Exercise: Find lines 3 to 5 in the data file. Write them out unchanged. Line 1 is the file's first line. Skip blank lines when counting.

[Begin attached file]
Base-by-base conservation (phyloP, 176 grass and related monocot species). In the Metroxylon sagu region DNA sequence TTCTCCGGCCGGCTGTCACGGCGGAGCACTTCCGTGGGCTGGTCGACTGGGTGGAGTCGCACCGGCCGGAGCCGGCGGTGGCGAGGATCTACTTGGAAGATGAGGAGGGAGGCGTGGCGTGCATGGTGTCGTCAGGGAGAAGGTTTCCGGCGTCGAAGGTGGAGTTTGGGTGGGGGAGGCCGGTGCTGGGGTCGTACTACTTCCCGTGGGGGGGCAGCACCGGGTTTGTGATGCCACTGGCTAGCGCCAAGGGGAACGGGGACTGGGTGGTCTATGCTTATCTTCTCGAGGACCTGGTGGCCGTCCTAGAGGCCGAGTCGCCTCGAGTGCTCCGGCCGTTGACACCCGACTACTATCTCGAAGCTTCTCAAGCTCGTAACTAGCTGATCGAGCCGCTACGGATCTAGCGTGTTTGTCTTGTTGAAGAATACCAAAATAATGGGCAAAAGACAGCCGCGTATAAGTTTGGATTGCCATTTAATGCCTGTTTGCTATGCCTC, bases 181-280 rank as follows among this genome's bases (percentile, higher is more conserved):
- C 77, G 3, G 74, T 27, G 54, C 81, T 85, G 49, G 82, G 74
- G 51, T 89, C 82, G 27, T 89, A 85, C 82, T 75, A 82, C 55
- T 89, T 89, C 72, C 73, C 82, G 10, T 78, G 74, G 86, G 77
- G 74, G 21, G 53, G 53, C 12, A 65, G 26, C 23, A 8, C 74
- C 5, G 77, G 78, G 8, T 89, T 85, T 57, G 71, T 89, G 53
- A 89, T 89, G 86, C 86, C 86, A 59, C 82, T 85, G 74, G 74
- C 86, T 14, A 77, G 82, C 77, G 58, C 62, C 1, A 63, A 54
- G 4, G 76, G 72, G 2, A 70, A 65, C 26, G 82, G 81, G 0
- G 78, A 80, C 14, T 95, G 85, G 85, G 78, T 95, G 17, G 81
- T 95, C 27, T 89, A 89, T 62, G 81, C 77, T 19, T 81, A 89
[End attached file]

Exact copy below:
- G 51, T 89, C 82, G 27, T 89, A 85, C 82, T 75, A 82, C 55
- T 89, T 89, C 72, C 73, C 82, G 10, T 78, G 74, G 86, G 77
- G 74, G 21, G 53, G 53, C 12, A 65, G 26, C 23, A 8, C 74